Focused Running


The apostle Paul parallels the Christian’s journey to heaven to a race in 1 Corinthians 9:24-27. He does not imply the race will be short. For this reason, many quickly enter and start their race at such a rapid pace only to wear out later - never finishing. In Hebrews 12:1, we are encouraged to run this race without weights and sin, but with endurance, which makes our life in Christ more like a marathon than a 100-meter dash. Hopefully, the following will help you become successful in your race toward heaven:

Every race begins with the first step. Whether it is teaching a soul, prayer, Bible study, or an act of hospitality, the task appears larger and more difficult than you might expect, get started! Noah could never build the ark without cutting the first tree. Paul’s missionary journeys started in the first city he entered. Elders begin with obeying the gospel. Good children are won at the cradle.

Maintain your form. Becoming a Christian sets a person’s heart toward morality, respect, obedience, love, and a conscientious thinking process that is careful of the things thought, done, or said. We may begin with zeal, enthusiasm, and plenty of spiritual energy, but will we keep that up? If you consider 2 Peter 1:5-10, adding to your faith is a gradual procedure. It is forming the character of a person whose will is set in being all God wants a person to be. Along the way, you have to remind yourself to be fruitful (v. 8), remember your sins were removed by the blood of Christ (v. 9), and give diligence to what it is you have decided to do - live for Christ (v. 10). Be steadfast and immovable (1 Corinthians 15:58).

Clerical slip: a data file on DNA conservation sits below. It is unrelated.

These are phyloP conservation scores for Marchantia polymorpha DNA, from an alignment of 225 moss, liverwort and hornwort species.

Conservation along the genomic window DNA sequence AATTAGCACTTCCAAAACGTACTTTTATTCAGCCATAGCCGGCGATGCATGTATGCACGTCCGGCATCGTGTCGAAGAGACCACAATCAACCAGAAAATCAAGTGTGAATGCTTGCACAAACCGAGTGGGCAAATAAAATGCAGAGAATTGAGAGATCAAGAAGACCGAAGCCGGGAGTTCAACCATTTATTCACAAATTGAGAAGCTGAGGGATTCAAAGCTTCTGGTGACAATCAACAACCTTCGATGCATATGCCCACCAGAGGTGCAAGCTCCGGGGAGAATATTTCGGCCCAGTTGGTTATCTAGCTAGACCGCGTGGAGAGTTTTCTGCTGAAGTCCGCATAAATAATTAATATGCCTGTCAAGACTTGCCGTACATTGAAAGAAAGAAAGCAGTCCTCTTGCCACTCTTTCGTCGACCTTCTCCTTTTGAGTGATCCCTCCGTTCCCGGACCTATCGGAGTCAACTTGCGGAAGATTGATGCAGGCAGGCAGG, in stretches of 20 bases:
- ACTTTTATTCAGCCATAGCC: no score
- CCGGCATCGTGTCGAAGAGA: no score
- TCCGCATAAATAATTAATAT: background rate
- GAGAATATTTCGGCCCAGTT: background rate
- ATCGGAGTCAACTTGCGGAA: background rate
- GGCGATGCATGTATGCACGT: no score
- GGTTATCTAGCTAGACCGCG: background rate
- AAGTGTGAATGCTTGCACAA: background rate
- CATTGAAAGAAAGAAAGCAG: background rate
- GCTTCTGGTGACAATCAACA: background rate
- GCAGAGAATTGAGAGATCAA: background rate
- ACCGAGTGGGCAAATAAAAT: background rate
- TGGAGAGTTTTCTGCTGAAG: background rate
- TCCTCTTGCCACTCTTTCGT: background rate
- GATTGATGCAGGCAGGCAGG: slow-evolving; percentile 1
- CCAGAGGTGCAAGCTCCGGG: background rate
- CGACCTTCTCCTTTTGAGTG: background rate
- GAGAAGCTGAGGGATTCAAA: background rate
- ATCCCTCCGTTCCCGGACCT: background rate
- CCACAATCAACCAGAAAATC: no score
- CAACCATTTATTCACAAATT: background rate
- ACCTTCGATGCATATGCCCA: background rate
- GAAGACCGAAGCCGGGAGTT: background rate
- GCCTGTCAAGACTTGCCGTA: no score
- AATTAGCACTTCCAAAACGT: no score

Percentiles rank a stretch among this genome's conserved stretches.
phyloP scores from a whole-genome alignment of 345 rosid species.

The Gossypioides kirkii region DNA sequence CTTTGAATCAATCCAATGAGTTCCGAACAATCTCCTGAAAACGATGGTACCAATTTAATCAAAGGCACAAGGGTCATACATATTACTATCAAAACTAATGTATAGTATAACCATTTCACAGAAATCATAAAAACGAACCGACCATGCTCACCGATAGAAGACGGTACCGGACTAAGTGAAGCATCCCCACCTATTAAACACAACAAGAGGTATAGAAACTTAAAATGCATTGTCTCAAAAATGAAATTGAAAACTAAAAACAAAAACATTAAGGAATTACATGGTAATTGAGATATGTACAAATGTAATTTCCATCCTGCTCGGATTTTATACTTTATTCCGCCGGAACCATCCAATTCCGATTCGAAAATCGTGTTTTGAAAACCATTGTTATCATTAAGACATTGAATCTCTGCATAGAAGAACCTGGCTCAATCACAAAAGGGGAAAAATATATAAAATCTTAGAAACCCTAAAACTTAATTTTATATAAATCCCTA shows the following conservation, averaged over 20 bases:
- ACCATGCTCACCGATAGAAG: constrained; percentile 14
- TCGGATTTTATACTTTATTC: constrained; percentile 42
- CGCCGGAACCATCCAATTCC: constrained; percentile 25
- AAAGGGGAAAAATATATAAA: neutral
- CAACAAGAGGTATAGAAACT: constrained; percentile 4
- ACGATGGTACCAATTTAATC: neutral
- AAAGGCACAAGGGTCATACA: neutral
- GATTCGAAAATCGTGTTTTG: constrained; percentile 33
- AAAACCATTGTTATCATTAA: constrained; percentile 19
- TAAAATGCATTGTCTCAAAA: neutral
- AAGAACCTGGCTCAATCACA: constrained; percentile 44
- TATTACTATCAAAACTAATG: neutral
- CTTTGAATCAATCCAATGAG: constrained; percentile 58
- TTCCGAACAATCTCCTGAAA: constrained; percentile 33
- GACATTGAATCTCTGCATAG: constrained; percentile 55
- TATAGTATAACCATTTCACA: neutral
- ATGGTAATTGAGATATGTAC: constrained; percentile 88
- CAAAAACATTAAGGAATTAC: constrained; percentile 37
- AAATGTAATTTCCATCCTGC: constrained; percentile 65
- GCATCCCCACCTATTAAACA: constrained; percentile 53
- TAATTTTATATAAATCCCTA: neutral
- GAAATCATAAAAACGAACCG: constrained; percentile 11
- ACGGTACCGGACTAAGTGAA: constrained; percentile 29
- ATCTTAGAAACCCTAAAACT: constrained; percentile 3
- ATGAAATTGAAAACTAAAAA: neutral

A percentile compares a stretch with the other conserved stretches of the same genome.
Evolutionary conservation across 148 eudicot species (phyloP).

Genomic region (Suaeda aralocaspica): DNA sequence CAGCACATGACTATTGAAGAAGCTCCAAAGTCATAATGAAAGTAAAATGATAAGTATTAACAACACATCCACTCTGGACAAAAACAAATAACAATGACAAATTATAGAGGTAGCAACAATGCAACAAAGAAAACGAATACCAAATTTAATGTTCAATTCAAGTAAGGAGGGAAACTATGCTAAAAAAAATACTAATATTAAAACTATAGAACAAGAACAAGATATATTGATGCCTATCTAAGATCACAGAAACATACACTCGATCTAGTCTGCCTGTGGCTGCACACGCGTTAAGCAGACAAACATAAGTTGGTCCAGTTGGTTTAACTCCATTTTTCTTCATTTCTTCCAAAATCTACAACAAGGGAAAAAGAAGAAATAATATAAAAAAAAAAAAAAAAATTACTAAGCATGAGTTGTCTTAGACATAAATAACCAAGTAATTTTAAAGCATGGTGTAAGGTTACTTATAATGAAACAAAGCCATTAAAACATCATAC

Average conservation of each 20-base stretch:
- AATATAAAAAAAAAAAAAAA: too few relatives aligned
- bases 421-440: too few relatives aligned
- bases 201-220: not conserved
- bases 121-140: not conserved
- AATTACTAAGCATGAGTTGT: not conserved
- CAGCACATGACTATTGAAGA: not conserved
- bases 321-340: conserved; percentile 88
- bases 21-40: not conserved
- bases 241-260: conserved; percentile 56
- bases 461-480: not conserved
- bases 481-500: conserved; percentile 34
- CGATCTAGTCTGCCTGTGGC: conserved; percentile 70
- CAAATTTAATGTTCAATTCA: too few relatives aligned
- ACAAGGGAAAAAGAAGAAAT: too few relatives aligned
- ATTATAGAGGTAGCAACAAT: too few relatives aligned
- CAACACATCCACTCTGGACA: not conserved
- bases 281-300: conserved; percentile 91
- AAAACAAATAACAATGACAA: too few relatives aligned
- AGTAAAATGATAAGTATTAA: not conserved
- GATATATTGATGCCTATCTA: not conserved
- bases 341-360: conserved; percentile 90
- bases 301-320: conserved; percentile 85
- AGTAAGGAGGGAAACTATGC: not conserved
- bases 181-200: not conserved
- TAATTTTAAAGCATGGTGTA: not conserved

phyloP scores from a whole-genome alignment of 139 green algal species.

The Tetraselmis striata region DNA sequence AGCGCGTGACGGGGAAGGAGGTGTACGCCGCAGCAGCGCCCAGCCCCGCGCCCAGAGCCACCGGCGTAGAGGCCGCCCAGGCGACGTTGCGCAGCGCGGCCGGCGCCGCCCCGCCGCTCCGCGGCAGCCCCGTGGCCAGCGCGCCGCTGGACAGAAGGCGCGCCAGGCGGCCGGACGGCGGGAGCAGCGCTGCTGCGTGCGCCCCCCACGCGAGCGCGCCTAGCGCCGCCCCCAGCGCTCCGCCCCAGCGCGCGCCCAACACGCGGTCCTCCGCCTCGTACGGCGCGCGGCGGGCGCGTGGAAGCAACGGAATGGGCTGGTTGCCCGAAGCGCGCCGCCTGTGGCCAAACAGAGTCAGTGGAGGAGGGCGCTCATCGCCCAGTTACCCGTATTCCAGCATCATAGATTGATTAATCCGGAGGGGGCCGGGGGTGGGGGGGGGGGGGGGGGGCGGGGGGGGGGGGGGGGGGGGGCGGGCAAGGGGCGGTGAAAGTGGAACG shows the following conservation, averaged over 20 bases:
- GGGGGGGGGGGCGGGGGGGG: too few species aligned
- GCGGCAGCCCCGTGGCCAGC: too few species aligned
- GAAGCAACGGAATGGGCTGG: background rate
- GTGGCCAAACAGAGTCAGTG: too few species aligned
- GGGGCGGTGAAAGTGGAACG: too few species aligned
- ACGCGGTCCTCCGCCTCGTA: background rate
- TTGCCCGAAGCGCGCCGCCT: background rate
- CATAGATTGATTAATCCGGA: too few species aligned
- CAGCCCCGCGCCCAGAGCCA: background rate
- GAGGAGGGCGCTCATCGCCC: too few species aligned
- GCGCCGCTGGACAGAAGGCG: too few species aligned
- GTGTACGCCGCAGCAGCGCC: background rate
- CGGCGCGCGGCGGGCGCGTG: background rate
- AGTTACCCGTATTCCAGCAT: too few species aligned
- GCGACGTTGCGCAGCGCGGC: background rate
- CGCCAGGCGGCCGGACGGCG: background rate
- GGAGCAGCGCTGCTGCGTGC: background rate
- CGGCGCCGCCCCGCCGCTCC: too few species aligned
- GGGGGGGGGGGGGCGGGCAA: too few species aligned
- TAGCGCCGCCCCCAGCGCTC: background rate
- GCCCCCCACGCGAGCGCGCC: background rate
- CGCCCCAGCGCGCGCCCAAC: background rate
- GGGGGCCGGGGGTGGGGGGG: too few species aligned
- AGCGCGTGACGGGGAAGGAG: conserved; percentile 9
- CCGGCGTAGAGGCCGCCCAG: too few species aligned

If every bit helps, every little quit hurts. The more you practice a thing, the better you are at it. The more you work on conditioning your spiritual life, the better you are at resisting temptation, extending kindness, living without murmuring, overcoming temptation, and making wiser choices. All this comes from daily meditation, prayer, focus, study of the Bible, and the company of Christians. But imagine yourself removed from one day, one week, or one month from study, prayer, etc. It can and will be damaging to your spiritual well-being. Believing this tip to be true will breed consistency in your activity and behavior.

Increasing your goals minimizes laziness and indifference. The Christian is always trying to master God’s commands. Perfecting them is a life-long task. One hindrance to this for many is becoming self-satisfied, bored, and then quitting. They quit because they think they are done - finished. They feel they have done all they were supposed to do (Luke 17:10). No one said it was time to quit running. Always demand more and more of yourself, because God does.